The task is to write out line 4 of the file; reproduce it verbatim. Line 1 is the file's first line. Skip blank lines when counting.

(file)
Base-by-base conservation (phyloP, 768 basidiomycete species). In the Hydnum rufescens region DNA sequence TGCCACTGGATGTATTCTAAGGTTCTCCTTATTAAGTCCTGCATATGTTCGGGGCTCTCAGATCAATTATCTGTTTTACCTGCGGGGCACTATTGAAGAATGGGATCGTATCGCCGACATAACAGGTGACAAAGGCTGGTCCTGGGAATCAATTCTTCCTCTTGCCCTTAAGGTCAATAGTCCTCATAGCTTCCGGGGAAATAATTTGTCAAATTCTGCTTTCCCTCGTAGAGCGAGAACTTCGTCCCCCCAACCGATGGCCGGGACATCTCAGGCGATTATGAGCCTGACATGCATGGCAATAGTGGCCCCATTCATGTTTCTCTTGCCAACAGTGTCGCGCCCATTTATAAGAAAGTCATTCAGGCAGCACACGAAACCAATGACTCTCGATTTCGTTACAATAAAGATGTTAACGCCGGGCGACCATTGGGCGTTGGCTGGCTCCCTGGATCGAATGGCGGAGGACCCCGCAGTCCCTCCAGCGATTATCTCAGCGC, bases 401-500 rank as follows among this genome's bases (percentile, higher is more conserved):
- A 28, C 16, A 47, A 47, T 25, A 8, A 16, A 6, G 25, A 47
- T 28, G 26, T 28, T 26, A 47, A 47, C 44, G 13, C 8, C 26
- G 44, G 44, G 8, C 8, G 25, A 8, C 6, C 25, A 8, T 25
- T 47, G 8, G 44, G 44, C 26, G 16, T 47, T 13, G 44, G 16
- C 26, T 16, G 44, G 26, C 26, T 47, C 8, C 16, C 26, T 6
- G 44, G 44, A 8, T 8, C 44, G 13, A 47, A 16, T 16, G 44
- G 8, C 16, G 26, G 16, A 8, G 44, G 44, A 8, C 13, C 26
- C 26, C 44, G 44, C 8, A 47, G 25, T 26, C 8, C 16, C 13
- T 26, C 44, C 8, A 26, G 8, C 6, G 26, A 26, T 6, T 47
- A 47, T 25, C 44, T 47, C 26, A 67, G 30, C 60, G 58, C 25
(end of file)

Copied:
- G 44, G 44, G 8, C 8, G 25, A 8, C 6, C 25, A 8, T 25